As I began to write these words I became overwhelmed with a feeling of inadequacy. I was reminded of a recent comic strip that had a story inside a story. The first three pains were of a hero falling off a cliff saying to himself, “How do I get out of this? Think, think!” Then, just before impact he resigns to say, “Nope. I got nothin’.” The last frame shows someone looking over the shoulder of the author of the story and saying, “Wow. So that’s what writer’s block looks like?”
Tragedy makes us feel powerless, and we do not like feeling powerless (note comment by Angele McCord following this article). In the wake of reports from the senseless shooting of 20 innocent children and 6 courageous women, nothing seems to make sense. Social media sites exploded with reactions on every side of the issues this opened up. (Interestingly – I could not think of a non-violent term to describe the spontaneous spike in activity. Violence is simply the only way in our vocabulary to describe large scale change.)
Images and resources and videos from around the world are flooding the internet with compassion and anxiety – with fear and hope, with darkness and light. An image from Pakistan shows children lighting candles around a sign that says, “Connecticut School Killing – We feel your pain as you would feel our pain.” Meanwhile one of my friends from days gone by asked the very reasonable question, “Where is your God in all of this?!” This question is as old as the hills and is echoed in Psalm 42:9-11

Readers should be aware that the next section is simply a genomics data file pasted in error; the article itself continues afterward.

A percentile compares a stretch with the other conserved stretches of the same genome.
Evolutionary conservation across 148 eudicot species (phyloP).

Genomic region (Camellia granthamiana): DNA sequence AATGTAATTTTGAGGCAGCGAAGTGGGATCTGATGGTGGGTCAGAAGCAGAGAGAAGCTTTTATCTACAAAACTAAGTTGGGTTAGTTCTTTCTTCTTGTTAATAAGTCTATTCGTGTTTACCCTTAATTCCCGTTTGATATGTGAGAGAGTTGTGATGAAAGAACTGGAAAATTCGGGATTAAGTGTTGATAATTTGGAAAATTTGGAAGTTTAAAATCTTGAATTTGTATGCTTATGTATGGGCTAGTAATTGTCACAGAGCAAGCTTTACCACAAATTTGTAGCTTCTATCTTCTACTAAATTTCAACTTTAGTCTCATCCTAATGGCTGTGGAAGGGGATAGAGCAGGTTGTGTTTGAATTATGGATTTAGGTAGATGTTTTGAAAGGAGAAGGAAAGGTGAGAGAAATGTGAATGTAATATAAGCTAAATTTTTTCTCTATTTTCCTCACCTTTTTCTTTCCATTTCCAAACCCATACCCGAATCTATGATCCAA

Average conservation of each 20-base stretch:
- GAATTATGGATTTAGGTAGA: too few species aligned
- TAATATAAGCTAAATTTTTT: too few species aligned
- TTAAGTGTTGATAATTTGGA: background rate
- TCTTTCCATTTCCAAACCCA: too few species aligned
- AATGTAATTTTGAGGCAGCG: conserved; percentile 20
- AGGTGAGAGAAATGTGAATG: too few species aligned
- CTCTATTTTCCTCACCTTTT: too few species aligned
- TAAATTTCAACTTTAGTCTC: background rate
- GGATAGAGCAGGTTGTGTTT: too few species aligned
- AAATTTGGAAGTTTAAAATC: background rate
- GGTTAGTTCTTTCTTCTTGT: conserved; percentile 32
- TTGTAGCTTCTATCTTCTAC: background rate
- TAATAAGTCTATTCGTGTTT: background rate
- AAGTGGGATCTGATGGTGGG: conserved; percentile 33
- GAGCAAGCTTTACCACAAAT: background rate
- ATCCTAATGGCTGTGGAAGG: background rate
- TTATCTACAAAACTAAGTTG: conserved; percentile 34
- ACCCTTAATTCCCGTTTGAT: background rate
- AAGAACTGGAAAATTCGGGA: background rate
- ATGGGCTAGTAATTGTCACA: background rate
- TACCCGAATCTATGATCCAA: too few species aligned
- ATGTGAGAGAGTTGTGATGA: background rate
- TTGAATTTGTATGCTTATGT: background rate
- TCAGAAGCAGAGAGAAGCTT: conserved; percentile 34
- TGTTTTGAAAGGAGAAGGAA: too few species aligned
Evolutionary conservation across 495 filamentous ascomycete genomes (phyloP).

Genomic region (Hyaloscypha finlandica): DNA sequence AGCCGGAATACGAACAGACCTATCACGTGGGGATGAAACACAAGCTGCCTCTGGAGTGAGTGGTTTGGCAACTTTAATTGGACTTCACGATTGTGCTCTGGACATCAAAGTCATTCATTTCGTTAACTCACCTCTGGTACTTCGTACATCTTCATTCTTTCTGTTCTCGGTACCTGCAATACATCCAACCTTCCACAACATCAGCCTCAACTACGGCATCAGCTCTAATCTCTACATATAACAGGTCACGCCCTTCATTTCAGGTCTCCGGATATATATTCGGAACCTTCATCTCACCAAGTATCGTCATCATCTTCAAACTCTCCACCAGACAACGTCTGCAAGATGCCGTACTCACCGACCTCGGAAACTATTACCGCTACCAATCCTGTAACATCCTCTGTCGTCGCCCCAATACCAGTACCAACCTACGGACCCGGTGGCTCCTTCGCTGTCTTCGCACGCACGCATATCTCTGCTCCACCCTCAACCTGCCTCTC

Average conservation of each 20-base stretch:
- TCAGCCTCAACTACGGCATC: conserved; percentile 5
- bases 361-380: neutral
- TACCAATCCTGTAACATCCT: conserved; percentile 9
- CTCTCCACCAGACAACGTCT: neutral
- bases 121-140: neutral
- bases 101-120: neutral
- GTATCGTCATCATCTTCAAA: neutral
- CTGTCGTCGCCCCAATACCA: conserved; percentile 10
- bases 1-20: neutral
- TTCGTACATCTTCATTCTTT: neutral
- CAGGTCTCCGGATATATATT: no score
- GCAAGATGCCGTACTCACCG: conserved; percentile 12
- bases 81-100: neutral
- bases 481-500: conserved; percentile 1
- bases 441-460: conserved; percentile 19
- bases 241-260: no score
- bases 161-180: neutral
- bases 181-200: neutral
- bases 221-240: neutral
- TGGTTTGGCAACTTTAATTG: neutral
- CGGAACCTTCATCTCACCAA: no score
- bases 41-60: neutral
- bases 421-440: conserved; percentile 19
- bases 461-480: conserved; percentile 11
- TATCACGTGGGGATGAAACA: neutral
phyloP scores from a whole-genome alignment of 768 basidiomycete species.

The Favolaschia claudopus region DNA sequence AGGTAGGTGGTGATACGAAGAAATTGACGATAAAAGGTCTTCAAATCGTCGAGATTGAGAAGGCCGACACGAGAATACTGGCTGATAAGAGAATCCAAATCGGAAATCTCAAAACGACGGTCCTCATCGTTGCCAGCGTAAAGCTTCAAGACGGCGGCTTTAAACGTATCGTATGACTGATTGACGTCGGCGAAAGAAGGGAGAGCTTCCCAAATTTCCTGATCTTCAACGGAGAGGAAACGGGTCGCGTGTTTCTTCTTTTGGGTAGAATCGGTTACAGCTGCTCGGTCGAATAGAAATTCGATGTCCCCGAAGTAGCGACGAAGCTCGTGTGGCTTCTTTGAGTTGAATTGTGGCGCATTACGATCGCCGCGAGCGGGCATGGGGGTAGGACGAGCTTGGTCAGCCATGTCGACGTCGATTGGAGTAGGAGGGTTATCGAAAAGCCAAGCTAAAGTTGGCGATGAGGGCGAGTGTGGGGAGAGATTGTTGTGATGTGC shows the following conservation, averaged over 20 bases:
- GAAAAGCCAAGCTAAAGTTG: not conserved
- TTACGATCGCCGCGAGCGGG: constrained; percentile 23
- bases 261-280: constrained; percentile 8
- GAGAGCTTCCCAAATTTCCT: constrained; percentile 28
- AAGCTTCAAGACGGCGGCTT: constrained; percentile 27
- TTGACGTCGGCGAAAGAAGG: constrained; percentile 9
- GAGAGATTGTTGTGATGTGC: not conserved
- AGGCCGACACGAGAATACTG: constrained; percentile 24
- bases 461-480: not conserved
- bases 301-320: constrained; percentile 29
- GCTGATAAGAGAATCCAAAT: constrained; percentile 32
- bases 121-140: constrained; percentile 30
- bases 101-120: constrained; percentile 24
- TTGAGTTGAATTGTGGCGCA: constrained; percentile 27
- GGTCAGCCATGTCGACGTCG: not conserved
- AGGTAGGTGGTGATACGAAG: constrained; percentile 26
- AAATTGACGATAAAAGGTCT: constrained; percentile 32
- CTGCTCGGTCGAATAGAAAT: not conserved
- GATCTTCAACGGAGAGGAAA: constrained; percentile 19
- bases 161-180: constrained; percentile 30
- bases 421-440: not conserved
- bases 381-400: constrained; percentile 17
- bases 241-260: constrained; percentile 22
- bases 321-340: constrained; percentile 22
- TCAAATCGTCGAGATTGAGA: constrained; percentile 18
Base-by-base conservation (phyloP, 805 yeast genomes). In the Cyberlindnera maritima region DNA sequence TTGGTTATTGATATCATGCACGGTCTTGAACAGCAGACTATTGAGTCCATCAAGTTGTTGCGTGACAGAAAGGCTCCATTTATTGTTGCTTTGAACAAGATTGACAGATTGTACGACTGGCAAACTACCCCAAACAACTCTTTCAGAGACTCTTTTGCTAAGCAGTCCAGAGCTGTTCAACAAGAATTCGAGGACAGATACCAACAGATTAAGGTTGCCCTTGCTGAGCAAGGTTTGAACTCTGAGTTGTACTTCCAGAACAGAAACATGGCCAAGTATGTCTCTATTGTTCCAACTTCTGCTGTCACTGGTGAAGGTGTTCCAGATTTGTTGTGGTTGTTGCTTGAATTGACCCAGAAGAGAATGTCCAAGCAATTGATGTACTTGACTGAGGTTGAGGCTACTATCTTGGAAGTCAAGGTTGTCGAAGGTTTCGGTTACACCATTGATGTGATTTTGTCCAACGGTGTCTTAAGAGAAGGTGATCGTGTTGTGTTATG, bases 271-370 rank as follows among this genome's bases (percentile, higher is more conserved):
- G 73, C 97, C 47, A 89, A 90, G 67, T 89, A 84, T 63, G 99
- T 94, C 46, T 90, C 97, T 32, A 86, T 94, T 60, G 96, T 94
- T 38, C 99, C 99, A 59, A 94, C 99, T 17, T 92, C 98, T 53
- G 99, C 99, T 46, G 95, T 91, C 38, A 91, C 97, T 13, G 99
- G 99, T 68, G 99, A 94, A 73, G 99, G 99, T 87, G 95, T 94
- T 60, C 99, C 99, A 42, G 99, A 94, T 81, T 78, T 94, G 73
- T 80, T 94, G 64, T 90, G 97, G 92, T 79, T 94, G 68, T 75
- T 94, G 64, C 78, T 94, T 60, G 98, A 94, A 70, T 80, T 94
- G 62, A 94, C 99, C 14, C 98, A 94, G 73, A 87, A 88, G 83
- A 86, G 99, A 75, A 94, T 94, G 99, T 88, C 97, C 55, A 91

9 I say to God, my rock,
‘Why have you forgotten me?
Why must I walk about mournfully
because the enemy oppresses me?’
10 As with a deadly wound in my body,
my adversaries taunt me,
while they say to me continually,
‘Where is your God?’
11 Why are you cast down, O my soul,
and why are you disquieted within me?
Hope in God; for I shall again praise him,
my help and my God.
Although I did my best to respond and affirm that God is present in suffering, no one could have said it better than Robbie Parker, whose six year old daughter, Emily, was one of the victims. They had just moved to Connecticut only months prior.
According to the New York Times, “Mr. Parker said he did not regret the move, nor was he mad at the shooter, whom he described as acting under the free will that God gave him. He said that he and his family would in turn use their own free will and use the tragedy to help others.
He said, ‘Let us not turn this into something that defines us, but something that allows us to be more compasionate.’
And though clearly overcome with his own emotions, he offered his condolences to all the families affected by the tragedy, saying his family’s hearts and prayers went out to them.
Then he went further.
‘This includes the family of the shooter,’ he said. ‘I can’t imagine how hard this experience must be for you. And I want you to know that our family and our love and our support goes out to you as well.’”
That’s the gospel, folks.
Isaiah speaks of devastation at the hands of God – the great and terrible Day of the Lord! He spoke this to a people who had allowed the slaughter of innocents and the mistreatment of the poor. He spoke to a prosperous nation with systems in place that limited some and benefitted others. He spoke to the human condition of people living beyond their means in an organized society and forgetting that God calls us to another way.
And although it is tragic that a troubled man gained access to weapons he did not own and used them for an evil purpose, it is equally as tragic that we live in a nation that has enough impoverished children in it to equal the population of several smaller, developing nations.